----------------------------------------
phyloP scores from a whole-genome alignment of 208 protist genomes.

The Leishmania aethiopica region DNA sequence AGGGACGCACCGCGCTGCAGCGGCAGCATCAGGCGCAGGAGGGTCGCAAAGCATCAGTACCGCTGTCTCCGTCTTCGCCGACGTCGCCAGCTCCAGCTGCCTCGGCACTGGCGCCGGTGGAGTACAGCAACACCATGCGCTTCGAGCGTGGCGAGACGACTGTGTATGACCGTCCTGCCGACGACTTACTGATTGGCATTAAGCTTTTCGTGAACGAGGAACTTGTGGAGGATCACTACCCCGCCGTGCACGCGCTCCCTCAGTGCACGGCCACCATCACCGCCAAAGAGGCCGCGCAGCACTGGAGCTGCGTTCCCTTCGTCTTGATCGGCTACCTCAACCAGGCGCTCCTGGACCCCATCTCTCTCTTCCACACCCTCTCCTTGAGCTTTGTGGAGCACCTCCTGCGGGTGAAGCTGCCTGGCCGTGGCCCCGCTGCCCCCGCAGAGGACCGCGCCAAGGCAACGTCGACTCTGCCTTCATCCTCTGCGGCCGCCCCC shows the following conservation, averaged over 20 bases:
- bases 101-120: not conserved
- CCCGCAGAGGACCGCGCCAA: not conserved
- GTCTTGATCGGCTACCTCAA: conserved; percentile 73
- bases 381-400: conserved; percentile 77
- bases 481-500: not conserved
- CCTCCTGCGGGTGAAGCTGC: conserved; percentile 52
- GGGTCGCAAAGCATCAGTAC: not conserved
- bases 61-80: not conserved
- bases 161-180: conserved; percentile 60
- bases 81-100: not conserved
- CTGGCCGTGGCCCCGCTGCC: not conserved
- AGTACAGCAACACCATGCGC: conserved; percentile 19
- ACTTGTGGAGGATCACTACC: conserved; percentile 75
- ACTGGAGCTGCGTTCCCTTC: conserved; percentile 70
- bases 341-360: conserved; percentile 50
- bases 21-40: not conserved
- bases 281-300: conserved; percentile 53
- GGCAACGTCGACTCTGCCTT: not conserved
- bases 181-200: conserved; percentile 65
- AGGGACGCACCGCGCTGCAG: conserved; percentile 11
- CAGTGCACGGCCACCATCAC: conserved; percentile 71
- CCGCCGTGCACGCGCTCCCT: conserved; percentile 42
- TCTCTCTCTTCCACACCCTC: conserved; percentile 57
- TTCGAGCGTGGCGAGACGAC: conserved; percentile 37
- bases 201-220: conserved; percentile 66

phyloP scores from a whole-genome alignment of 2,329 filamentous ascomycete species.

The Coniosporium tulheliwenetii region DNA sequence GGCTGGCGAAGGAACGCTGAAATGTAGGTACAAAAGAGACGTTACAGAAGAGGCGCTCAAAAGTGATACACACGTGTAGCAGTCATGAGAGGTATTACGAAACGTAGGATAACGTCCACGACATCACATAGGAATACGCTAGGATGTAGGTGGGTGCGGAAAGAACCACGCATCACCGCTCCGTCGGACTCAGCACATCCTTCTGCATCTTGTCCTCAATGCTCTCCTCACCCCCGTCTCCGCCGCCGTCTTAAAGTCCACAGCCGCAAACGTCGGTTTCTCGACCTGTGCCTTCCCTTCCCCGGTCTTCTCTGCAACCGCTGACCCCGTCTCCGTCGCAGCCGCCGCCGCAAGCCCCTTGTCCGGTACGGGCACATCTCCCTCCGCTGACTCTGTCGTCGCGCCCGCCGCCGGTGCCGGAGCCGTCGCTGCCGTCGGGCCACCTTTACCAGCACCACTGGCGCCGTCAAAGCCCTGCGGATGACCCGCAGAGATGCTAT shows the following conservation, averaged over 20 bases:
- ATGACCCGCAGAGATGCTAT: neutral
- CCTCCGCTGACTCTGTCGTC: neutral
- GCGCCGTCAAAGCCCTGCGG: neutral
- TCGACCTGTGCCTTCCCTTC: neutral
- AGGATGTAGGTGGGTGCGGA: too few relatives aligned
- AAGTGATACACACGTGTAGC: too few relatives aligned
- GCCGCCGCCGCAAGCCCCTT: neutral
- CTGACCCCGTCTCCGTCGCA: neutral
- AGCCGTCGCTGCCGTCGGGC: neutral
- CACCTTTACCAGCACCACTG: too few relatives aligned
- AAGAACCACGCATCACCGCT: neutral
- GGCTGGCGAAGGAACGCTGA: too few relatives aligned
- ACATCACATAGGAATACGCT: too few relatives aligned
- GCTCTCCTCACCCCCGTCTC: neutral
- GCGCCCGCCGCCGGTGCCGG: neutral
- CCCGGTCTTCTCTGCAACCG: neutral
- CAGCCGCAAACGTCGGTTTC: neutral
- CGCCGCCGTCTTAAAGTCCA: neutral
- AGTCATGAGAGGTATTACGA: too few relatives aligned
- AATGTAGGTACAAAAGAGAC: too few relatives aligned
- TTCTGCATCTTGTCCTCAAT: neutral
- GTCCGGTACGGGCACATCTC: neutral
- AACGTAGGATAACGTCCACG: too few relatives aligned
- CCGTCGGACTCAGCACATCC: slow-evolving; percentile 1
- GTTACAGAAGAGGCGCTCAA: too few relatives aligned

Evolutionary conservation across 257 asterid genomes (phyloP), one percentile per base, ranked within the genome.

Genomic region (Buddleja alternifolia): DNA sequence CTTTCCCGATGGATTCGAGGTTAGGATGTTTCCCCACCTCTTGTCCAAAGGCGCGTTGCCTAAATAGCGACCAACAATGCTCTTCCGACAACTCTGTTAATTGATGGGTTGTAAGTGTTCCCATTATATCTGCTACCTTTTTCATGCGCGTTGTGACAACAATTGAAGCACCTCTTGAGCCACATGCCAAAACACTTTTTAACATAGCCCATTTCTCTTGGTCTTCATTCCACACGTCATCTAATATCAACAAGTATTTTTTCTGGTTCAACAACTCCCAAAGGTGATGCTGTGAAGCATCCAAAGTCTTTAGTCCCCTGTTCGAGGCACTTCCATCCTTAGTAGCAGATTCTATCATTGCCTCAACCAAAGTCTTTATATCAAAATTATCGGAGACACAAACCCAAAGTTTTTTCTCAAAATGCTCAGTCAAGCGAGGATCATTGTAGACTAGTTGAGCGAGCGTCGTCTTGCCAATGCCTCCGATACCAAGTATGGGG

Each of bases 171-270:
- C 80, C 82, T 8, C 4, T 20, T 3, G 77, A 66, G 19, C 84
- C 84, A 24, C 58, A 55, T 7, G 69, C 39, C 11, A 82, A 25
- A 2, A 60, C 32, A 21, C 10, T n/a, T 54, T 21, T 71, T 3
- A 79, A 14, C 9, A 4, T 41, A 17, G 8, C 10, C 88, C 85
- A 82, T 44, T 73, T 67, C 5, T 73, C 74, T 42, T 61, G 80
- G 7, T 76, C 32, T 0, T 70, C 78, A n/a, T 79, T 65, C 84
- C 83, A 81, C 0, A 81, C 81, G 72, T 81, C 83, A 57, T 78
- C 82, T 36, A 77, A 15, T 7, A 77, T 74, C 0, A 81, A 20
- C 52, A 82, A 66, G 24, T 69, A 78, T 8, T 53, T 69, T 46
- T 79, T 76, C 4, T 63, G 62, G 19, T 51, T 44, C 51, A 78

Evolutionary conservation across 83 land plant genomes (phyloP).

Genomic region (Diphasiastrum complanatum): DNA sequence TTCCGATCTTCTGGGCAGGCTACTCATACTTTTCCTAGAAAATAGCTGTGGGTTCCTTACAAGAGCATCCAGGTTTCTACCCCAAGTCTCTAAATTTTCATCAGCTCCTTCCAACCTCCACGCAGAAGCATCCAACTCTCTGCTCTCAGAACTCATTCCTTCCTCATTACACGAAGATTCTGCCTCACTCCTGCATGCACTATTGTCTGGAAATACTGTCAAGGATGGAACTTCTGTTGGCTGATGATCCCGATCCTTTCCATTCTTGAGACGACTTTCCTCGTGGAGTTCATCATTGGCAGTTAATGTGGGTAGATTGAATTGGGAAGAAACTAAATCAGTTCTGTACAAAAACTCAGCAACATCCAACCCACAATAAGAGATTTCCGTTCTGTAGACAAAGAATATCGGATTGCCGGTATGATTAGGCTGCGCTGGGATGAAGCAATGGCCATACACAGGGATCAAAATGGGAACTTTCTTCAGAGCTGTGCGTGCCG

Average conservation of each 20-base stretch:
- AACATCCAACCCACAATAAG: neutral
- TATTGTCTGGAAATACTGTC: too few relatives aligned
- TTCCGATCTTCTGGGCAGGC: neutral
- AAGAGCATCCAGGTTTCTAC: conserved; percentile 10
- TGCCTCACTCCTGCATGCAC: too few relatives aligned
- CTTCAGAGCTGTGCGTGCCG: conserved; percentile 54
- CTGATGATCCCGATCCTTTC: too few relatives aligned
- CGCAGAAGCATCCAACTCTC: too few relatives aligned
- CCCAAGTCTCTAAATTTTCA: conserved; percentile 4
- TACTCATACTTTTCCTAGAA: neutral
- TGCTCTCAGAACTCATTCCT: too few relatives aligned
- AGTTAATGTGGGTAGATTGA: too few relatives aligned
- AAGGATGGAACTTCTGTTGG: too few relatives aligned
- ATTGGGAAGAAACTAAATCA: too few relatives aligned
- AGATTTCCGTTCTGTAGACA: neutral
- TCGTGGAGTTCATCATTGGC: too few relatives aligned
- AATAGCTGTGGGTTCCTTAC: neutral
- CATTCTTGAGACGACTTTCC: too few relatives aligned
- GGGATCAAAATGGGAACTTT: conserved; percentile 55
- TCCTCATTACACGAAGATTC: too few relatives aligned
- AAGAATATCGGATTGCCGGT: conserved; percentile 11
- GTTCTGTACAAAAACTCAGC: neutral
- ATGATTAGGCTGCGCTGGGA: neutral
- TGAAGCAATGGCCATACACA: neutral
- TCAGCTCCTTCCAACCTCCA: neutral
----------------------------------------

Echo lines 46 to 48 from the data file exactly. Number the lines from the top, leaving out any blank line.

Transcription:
- CAGCCGCAAACGTCGGTTTC: neutral
- CGCCGCCGTCTTAAAGTCCA: neutral
- AGTCATGAGAGGTATTACGA: too few relatives aligned